Thoughts from Dawn Wallace
As we approach the beginning of autumn, I can truly say I’m happy to look back at the summer of 2020 in the rearview mirror. While I cherish the LONG summer days my family and I spent together, it is reenergizing to look forward to the months ahead and the promise of a return to some sense of normalcy. I’m cautiously optimistic that improving health benchmarks may be a predictor of a positive trend for the state. However, the advice from experts remains that we should continue to be diligent with the health and safety protocols, including masks and social distancing. #MASKUPAZ.
To that end, while we are committed to doing our part in mitigating the spread, we are looking forward to returning to our programming for the 2020 Fellows cohort, albeit partly virtually. Additionally, we are planning for future Arizona Center for Civic Leadership activities, including Flinn-Brown Network engagement and monthly CivEx webinars. We hope the broad reach of virtual events will provide an opportunity for Fellows outside of Maricopa County to participate and engage in activities that previously were less accessible to them.
Last month, I spent an hour virtually with our current Flinn Scholars during their annual retreat, sharing my perspective on civic participation and leadership. I met the most amazing young people—our next generation of civic leaders—and learned so much about their dedication to academic excellence and passion to make an impact in their communities.
The 2021 Flinn Scholarship application cycle is now open. I encourage you to share a link to the application information with anyone who knows or works with a high-performing high-school senior. A student like this—who might be tempted to leave Arizona for Harvard or Stanford—could be a strong candidate for one of the most prestigious merit-based scholarships in the nation, valued at more than $120,000. The deadline to apply is Monday, October 5.
Past and Upcoming CivEx Webinars
I want to thank Fellows Teniqua Broughton, Christine Thompson, and Rachel Yanof for their insights in the CivEx conversation last week on postsecondary attainment in the Black/African American community. The webinar hosted over 225 participants and inspired more questions than we had time to answer! I’m appreciative that Teniqua has agreed to make this discussion the first in a series of CivEx sessions that will focus on issues impacting the Black/African American community. If you missed the webinar, you can view the recording and PowerPoint on our website. For those of you who are interested in supporting the work of the State of Black Arizona, along with Expect More Arizona and Achieve60AZ, please check out the Call to Action.
Please join us on Wednesday, Sept. 30 at 2 p.m. to hear Fellows Mignonne Hollis and Russ Yelton discuss their work in rural economic development. Details will be forthcoming.
We want to hear from you! Please take five minutes to respond to this 12 question survey. We are preparing the annual printed Flinn-Brown Fellows directory and at the same time refining and adding new fields to our online public directory. We need your help to ensure we have your information up-to-date. Your thoughts on a few other topics related to the Flinn-Brown Network and the Arizona Center for Civic Leadership are the final component of the survey and will help us develop future programming.
Please submit your response by Sept. 30.
You can also update your contact information at any time with the link at the end of this email, which is included in every Network News.
Last week, Fellow Alec Thomson, executive director of the Arizona Census Count Committee, and I sent out a call of action to our Network related to the 2020 Census. We are less than a month away from the conclusion of the 2020 Census, and we asked the Flinn-Brown Network of amazing civic leaders for an assist as we hit the final stretch. The Arizona’s 2020 Census will shape the next decade for our state—so, please send an email, share information on social media, and/or let Alec know how you want to partner at firstname.lastname@example.org.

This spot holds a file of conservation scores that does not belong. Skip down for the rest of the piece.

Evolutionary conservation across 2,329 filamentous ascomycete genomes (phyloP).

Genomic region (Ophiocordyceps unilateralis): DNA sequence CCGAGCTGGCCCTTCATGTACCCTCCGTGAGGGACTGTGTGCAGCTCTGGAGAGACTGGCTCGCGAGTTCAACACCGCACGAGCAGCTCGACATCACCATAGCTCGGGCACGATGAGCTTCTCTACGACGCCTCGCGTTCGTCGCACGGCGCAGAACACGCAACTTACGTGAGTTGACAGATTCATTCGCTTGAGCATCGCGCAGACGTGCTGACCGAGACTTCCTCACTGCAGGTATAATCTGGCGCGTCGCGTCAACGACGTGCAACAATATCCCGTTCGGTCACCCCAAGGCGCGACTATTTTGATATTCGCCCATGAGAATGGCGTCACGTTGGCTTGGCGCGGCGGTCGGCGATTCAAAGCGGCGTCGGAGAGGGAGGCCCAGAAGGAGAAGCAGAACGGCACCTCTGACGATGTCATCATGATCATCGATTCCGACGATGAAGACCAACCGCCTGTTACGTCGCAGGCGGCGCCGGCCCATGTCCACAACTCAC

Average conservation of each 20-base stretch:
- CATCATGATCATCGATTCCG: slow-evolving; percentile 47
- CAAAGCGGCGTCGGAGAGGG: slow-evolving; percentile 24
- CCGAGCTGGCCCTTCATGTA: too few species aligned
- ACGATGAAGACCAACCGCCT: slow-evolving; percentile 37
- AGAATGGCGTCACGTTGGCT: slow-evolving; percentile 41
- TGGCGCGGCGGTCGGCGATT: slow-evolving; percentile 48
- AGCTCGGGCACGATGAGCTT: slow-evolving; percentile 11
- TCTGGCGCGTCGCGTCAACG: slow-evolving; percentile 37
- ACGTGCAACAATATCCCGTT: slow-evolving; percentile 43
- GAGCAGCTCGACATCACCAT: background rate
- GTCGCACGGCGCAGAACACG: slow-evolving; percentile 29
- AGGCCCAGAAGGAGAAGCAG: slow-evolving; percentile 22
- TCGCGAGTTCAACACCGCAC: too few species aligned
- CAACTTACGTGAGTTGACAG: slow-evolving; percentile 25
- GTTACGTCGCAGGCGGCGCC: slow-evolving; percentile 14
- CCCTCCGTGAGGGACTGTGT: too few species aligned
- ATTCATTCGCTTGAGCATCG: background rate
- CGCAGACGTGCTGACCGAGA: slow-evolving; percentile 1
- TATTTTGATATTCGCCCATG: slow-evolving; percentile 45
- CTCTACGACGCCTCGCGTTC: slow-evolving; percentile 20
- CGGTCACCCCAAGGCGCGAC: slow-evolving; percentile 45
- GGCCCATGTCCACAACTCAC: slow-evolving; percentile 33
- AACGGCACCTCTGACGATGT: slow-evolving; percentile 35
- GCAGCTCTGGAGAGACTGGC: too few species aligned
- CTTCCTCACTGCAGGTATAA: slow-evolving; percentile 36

Finally, we are also more than happy to help promote your work through social media, so please reach out to me if you would like us to publicly recognize a professional accomplishment, event, or program with which you are involved.
David Martinez III serves as director of capacity building and community engagement at Vitalyst Health Foundation, working with community-based leaders, organizations, and coalitions to increase capacity and civic participation.
Prior to joining Vitalyst, Martinez was project manager for the Center for the Future of Arizona and before that community engagement manager for St. Mary’s Food Bank Alliance. He was in the inaugural class of the Flinn-Brown Fellows and is involved with the Arizona Community Foundation’s Center for LGBTQ Philanthropy and the Desert Botanical Garden.
Originally from Marana and one of six children, David is a first-generation college student, earning a B.A. in secondary education, political science and journalism from the University of Arizona. He served as Student Regent on the Arizona Board of Regents, worked at the UA Office of Institutional Equity, and interned with U.S. Rep.Raul Grijalva.
Martinez currently lives in central Phoenix and as a localist, loves to explore Arizona.
1. Can you please describe your work and how public policy impacts how you manage your organization?
At Vitalyst Health Foundation, I oversee our capacity-building and civic-health portfolios of giving. Overall, the work is to improve the health of Arizonans and our communities, but we see health as more than just health care. We work to protect the Affordable Care Act and AHCCCS/Kids Care in Arizona and ensure health is in all policies at the local level, especially around housing affordability, access to healthy local food, and multi-modal transportation options.
In my specific work with capacity-building, we work with community-based leaders, organizations, and coalitions whose work may intersect with policy, and are actually now developing work to build the capacity of more nonprofits to engage in advocacy and public policy.